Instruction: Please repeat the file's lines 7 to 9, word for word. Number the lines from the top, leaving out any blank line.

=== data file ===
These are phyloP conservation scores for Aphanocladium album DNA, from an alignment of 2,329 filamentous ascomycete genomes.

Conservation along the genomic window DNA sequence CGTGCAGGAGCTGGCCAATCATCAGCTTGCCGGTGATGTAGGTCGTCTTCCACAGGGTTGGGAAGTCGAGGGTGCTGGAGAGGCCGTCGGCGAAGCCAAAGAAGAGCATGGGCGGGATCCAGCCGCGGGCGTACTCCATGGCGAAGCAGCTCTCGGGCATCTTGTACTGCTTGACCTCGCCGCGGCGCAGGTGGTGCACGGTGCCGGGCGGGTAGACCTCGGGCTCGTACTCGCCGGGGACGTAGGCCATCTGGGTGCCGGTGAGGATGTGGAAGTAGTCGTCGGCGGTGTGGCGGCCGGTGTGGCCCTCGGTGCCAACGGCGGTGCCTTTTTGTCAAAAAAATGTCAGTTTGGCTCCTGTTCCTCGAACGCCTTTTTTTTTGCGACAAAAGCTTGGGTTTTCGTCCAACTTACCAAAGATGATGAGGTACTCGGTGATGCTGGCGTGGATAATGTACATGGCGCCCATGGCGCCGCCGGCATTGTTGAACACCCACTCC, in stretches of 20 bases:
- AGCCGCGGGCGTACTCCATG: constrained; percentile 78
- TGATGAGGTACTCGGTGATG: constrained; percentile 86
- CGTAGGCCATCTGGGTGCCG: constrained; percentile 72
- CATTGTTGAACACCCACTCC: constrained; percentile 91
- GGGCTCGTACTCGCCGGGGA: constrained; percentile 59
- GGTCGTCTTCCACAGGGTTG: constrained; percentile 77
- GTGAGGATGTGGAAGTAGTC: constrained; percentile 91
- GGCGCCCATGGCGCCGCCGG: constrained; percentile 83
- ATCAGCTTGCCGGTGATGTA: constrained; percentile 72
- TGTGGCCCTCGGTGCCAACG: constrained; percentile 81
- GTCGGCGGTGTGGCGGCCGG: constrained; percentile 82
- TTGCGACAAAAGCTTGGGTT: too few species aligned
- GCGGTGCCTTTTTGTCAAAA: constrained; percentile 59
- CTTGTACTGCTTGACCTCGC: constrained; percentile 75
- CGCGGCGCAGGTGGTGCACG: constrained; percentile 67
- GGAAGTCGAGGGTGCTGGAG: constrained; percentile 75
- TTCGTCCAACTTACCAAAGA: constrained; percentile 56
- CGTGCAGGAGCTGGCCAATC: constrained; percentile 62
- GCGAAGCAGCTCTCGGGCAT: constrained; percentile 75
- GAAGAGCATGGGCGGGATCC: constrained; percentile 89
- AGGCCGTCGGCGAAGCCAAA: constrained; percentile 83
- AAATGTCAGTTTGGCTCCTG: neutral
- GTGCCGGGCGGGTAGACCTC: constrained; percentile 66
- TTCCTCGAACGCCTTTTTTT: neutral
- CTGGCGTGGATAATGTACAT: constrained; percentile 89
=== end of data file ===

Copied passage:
- GGGCTCGTACTCGCCGGGGA: constrained; percentile 59
- GGTCGTCTTCCACAGGGTTG: constrained; percentile 77
- GTGAGGATGTGGAAGTAGTC: constrained; percentile 91